The Greens list the creation of a dedicated mental health ministry among their proudest achievements, but that portfolio has attracted its own share of problems, including persistent issues surrounding a lack of mental health beds in the ACT.
Mr Rattenbury also served as ACT housing minister for 20 months during a decade in which housing affordability has worsened, overall public housing stock has grown only marginally and wait times for a standard tenancy have blown out beyond 1200 days.
Does he accept responsibility?
"You have to own some of that," Mr Rattenbury said.
"There are things that we have not been able to achieve - that is why you front up for an election."
Mr Rattenbury said Canberra's housing crisis was real, hence why the centrepiece of the Greens' 2020 election policy platform is an ambitious $400 million strategy aimed at tackling housing affordability and homelessness.
'We argue a lot - people just don't see it'
In her valedictory speech to the ACT Legislative Assembly on August 27, Ms Le Couteur lauded recent progress on social and environmental issues, while lamenting enduring problems in the territory's planning system and growing income inequality in the nation's capital.
The Greens expose themselves to ridicule whenever they bemoan the government's performance because of their position inside that government.
It does lead to the question of whether the junior coalition partner has used the full weight of their power and leverage to achieve outcomes for the Canberrans they exist to represent.
Mr Rattenbury said he does strongly lobby his Labor cabinet colleagues to advance the Greens' interests - the public just very often doesn't see it.
"We spend a lot of time having quite strong arguments behind doors," he said.
"You come out of an election and you have a result where there isn't a majority government. You have a duty where the government needs to work for the next four years. We are not here to be wreckers, we are here to get things done.
"A lot of the disputation is not necessarily publicly played out. Some politics might suggest we should do it more visibly. But to have a working relationship you've got to seek to collaborate where you can."
Under the power sharing deal, the Greens guarantee supply of the government's budget bills and commit to not supporting a motion of no confidence in a minister unless they have been found guilty of corruption or gross negligence.
But the Greens do always have in their back pocket that "nuclear option" - the ultimate power play which could bring the government to its knees.
So why don't Rattenbury's Greens use, or threaten to use, this power? Firstly, he doesn't believe Labor has done anything to warrant such extreme action. And would it actually achieve anything?
"People often say you have a lot of power ... and they ask about why we don't exert it," he said.
"One needs to understand the political context. There is a suite of options ranging from what you might describe as a nuclear option - felling the government - through to at the other end of spectrum where there is cajoling, arguing and persuading.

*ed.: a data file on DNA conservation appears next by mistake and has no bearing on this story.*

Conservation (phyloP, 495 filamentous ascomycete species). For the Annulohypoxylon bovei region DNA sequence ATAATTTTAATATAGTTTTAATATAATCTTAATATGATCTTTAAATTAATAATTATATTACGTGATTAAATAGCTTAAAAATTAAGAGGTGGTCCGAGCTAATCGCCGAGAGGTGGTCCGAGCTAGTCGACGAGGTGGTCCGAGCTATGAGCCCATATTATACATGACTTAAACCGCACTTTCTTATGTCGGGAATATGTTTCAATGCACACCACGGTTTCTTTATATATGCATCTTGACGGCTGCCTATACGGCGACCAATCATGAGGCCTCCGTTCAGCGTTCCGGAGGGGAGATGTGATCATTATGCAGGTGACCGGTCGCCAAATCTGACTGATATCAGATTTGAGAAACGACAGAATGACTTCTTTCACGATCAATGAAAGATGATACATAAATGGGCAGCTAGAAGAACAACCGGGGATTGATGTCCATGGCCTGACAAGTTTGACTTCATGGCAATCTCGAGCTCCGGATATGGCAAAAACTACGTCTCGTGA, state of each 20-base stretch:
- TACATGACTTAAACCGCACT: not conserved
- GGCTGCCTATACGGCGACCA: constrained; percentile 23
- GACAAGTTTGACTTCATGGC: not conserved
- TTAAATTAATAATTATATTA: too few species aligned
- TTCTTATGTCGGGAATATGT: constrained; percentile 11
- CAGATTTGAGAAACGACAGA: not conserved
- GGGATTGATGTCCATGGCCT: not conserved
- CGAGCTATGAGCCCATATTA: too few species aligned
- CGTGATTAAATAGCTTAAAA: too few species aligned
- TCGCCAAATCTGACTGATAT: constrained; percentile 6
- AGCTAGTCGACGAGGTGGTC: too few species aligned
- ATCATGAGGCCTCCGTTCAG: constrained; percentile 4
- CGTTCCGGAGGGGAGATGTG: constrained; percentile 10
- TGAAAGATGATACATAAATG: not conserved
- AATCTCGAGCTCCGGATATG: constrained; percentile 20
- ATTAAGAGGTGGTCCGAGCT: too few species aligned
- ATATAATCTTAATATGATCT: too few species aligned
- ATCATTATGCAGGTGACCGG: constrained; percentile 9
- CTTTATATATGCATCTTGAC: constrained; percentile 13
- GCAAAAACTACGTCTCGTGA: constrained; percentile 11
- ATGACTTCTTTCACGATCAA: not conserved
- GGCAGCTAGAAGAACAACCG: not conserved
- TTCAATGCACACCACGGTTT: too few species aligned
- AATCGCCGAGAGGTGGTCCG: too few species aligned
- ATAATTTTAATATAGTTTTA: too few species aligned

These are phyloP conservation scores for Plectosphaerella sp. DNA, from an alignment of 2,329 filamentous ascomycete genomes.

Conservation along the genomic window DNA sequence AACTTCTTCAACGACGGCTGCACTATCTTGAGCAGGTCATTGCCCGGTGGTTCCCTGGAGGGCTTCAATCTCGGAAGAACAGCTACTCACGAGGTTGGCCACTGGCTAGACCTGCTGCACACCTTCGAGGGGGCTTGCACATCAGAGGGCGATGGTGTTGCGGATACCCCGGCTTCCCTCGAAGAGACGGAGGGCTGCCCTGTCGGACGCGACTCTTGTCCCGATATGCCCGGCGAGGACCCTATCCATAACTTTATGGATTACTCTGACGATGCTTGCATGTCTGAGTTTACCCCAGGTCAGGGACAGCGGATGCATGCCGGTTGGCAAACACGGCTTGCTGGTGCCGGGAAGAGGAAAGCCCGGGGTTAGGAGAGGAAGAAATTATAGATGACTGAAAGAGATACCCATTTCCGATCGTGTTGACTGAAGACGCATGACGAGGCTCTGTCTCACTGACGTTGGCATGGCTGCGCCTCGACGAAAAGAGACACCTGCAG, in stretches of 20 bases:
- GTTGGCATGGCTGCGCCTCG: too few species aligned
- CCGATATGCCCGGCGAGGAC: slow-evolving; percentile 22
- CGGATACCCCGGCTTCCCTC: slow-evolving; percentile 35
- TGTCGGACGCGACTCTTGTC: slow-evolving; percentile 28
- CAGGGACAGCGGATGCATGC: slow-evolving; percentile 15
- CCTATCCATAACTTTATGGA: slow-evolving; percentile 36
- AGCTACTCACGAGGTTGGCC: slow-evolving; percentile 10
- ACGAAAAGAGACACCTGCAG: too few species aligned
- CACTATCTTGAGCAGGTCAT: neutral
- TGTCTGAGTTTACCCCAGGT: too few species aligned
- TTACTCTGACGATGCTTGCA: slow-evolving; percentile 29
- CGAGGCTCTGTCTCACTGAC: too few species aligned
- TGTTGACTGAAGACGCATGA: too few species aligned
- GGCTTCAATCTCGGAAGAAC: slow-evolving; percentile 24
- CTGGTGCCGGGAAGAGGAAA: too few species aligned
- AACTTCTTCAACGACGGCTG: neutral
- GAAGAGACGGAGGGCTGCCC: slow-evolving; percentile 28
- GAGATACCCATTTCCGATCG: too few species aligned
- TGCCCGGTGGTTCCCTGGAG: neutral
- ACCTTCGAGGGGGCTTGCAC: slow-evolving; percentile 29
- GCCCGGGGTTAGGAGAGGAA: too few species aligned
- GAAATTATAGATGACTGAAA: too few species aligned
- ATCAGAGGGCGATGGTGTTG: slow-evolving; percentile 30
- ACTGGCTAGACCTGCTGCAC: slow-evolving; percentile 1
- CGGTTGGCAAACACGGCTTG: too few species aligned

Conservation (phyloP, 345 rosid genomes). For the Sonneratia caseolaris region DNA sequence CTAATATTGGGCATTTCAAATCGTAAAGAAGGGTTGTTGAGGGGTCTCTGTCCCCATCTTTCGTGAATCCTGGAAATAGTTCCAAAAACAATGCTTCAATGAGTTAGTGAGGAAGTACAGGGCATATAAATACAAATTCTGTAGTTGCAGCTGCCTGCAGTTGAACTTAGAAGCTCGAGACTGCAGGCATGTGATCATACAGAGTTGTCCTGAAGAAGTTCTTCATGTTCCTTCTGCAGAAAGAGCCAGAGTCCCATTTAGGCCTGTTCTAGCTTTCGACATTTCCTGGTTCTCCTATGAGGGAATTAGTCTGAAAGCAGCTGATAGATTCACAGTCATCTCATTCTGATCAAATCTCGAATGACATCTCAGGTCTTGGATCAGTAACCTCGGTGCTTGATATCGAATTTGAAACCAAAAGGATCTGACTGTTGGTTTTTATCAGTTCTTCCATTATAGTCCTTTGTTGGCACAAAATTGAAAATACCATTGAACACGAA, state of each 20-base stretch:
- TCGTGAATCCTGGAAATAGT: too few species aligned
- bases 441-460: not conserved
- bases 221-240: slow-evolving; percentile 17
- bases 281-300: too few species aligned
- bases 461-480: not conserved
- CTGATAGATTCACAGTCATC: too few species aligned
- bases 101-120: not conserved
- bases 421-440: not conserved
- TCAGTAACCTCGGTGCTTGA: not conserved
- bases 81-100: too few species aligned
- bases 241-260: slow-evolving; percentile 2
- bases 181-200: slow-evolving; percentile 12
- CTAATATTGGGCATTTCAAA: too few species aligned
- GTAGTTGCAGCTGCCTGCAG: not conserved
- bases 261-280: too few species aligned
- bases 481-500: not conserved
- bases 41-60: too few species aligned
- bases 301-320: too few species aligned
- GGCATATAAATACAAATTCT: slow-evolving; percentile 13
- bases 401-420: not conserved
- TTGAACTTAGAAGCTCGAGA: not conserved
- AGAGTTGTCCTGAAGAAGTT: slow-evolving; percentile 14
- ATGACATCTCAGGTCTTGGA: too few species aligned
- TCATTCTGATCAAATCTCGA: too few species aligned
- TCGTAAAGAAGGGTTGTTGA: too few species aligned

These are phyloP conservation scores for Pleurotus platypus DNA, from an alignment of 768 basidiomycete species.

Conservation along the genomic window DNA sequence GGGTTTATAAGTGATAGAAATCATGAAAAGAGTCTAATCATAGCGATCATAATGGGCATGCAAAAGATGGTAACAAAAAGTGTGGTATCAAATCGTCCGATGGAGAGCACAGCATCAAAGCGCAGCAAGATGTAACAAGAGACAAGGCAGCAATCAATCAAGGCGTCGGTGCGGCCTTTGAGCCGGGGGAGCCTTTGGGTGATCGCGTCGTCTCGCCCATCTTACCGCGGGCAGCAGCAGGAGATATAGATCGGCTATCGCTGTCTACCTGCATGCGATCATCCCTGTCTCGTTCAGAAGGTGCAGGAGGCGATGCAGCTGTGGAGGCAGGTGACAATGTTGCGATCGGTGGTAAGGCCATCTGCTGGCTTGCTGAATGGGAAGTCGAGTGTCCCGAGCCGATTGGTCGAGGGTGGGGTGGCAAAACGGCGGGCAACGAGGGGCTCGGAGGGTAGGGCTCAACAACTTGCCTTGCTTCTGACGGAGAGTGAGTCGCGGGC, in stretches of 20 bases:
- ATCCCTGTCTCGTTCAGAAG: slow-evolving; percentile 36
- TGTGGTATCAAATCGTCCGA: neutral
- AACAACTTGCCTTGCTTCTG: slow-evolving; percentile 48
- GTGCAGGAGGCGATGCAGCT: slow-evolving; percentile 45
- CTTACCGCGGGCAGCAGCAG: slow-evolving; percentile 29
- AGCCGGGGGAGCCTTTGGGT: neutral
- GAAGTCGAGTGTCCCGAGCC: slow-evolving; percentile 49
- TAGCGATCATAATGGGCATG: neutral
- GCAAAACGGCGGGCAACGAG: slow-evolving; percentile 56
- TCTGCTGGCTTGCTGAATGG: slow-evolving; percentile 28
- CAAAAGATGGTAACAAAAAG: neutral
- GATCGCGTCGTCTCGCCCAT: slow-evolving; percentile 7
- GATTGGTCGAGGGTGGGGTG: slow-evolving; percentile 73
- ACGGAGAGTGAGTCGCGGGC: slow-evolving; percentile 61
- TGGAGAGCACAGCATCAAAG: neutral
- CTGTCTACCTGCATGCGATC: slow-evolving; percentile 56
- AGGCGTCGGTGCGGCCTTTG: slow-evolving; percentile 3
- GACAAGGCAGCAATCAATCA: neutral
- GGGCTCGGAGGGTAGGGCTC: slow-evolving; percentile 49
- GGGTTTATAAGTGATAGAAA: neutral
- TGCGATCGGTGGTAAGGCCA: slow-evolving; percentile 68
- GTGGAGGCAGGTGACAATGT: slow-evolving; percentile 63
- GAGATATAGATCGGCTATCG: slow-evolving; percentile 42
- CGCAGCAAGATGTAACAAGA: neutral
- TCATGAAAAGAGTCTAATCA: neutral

"There is actually not a lot in between."
'Not just a coalition of convenience'
While it has its fair share of critics inside the ACT, the Labor-Greens coalition has been held up as blueprint for how power sharing can lead to policy outcomes.
Ben Oquist, executive director of Canberra-based think tank the Australia Institute, worked for more than 10 years alongside Greens elder Bob Brown, including in the term in which he propped up Julia Gillard's federal Labor government.
Mr Oquist said the Hare-Clarke proportional representation system, which has delivered just one majority government in the ACT in more than 30 years, meant that Canberra's political parties had to be able to co-operate.
"I think that can produce better outcomes," he said. "It tends to produce not just coalitions of convenience, but it drives a more co-operative style that leads to consensus outcomes."
'I'd love to see a Greens chief minister'
The Greens' numbers in the ACT Legislative Assembly have fluctuated from four to one to two over the past three terms.
Mr Rattenbury said if the results of the 2019 federal election were replicated at the ACT ballot the Greens could win as many as six seats on October 17.
While a haul that large is extremely unlikely, the Greens are optimistic about claiming at least three seats in the next ACT Legislative Assembly - Mr Rattenbury and Rebecca Vassarotti in the city seat of Kurrajong and Emma Davidson, who is desperately trying to hold on to Ms Le Couteur's spot in the Woden and Weston Creek-based electorate of Murrumbidgee.
The Greens have so far rolled out the most comprehensive election platform of the three major parties, with detailed, costed policies on housing, environment, waterways, flexible employment, drug law reform and electric cars.
The Greens' critics will always dismiss their ambitious and expensive policy proposals as the unrealistic thought bubbles of a party which will never have the responsibility of delivering them.
But Mr Rattenbury said the ACT Greens did aspire to being more than just a powerful third force in territory politics.
He can picture the Greens in opposition, potentially as soon as within the next decade.
And what about the top job?
"I'd love to think there would be a Greens chief minister in Canberra at some point," he said.
"I think we have got the policies and we've now got the experience in government.
"The fact [is] that I've now been able to hold ministerial portfolios for eight years and we've got a series of things that we can point to and say 'when the Greens get the opportunity, we can do it'."